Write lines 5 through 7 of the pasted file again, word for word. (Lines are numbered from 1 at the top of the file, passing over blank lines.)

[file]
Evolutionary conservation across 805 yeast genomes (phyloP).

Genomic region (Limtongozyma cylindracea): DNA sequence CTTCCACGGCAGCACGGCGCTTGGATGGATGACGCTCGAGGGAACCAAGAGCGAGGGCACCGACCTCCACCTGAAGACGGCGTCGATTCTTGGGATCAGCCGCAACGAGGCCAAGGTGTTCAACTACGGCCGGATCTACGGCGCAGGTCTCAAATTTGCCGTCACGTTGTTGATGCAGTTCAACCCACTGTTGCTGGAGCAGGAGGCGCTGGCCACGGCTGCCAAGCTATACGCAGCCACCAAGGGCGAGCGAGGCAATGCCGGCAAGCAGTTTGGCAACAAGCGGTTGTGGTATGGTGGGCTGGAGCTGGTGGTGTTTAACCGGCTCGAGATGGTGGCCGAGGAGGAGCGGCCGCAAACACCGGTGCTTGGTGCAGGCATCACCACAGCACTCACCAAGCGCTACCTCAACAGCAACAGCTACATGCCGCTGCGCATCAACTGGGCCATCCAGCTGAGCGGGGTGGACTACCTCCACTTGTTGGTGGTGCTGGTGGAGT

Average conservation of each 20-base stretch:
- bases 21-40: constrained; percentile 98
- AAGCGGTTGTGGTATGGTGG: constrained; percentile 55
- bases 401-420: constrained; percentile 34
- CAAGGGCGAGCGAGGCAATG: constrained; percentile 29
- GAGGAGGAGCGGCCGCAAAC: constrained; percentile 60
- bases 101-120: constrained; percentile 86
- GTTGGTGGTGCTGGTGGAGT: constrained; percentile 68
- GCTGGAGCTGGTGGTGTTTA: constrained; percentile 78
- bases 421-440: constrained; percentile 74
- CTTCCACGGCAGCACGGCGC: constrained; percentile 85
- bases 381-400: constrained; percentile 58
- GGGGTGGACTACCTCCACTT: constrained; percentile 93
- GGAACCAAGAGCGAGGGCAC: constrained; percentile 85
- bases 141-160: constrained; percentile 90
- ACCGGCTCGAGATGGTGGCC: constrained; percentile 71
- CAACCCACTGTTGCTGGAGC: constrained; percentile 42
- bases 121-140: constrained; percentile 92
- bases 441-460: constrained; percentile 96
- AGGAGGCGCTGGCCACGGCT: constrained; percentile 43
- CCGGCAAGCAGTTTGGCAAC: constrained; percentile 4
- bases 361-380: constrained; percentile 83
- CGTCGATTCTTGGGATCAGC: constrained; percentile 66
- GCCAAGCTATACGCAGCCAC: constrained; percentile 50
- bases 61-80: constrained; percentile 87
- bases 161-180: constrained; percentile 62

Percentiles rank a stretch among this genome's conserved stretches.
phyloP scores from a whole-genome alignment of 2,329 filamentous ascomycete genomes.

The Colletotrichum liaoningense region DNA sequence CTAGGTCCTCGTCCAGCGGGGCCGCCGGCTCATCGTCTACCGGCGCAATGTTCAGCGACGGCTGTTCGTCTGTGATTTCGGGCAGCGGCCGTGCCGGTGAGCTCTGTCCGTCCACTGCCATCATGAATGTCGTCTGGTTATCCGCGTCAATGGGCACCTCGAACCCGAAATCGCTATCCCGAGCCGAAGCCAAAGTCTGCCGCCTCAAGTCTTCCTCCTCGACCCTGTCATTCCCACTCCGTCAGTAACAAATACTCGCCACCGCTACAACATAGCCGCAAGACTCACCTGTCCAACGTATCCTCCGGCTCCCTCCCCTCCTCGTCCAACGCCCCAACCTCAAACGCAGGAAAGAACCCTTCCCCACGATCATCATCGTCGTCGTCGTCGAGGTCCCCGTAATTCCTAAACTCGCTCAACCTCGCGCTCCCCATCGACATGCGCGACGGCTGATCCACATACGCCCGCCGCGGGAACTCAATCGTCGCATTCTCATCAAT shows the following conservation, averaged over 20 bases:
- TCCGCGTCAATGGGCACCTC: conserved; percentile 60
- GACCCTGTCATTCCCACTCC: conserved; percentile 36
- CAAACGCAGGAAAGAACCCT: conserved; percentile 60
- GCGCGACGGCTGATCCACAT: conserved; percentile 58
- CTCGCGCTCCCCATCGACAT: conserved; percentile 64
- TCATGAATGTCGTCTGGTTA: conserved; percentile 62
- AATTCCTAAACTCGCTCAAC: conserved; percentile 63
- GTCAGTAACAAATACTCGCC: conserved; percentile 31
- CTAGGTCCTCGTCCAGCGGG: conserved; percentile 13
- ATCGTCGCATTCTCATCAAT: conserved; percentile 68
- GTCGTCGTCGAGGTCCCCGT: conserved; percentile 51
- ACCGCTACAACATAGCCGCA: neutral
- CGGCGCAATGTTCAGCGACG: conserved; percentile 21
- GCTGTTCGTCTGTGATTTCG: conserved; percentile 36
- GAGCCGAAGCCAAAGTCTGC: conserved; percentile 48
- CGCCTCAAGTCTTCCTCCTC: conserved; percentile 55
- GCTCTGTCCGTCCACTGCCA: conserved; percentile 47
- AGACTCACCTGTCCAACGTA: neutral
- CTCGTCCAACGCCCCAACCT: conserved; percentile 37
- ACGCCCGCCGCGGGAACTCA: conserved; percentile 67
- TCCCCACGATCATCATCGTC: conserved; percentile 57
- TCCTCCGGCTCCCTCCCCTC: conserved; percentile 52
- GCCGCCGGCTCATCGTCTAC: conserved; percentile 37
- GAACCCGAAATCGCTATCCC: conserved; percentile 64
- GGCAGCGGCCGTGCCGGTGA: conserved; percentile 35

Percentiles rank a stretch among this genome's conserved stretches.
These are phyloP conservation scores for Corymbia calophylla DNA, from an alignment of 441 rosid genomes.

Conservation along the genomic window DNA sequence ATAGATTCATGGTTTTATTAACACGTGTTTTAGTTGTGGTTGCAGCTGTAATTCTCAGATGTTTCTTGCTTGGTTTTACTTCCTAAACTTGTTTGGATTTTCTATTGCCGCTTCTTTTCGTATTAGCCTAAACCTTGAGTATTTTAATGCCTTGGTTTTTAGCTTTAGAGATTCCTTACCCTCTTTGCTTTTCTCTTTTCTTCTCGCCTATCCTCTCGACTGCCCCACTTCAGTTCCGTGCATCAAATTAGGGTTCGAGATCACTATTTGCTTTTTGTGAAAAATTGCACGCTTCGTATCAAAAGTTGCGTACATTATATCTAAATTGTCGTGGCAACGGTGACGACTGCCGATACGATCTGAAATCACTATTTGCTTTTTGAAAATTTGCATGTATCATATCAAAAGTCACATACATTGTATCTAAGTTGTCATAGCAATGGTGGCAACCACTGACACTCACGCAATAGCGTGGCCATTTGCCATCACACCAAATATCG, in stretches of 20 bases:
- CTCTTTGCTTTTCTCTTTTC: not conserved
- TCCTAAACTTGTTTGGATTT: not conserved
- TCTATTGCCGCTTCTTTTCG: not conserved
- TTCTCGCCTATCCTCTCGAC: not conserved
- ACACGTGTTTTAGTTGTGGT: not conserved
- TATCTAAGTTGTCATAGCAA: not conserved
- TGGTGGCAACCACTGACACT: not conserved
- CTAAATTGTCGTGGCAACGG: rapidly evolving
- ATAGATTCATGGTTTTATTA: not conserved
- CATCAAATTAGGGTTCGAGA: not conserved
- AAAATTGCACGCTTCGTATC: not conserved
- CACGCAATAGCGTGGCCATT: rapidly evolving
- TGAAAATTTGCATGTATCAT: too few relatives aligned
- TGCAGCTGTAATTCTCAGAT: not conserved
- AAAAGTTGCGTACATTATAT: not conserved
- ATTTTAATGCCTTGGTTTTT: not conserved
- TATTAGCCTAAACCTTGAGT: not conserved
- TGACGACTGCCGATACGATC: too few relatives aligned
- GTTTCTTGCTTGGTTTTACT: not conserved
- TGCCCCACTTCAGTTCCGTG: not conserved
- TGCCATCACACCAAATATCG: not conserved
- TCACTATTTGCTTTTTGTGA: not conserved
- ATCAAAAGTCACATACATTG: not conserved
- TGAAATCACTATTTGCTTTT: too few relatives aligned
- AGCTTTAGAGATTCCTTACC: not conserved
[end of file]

- AAGCGGTTGTGGTATGGTGG: constrained; percentile 55
- bases 401-420: constrained; percentile 34
- CAAGGGCGAGCGAGGCAATG: constrained; percentile 29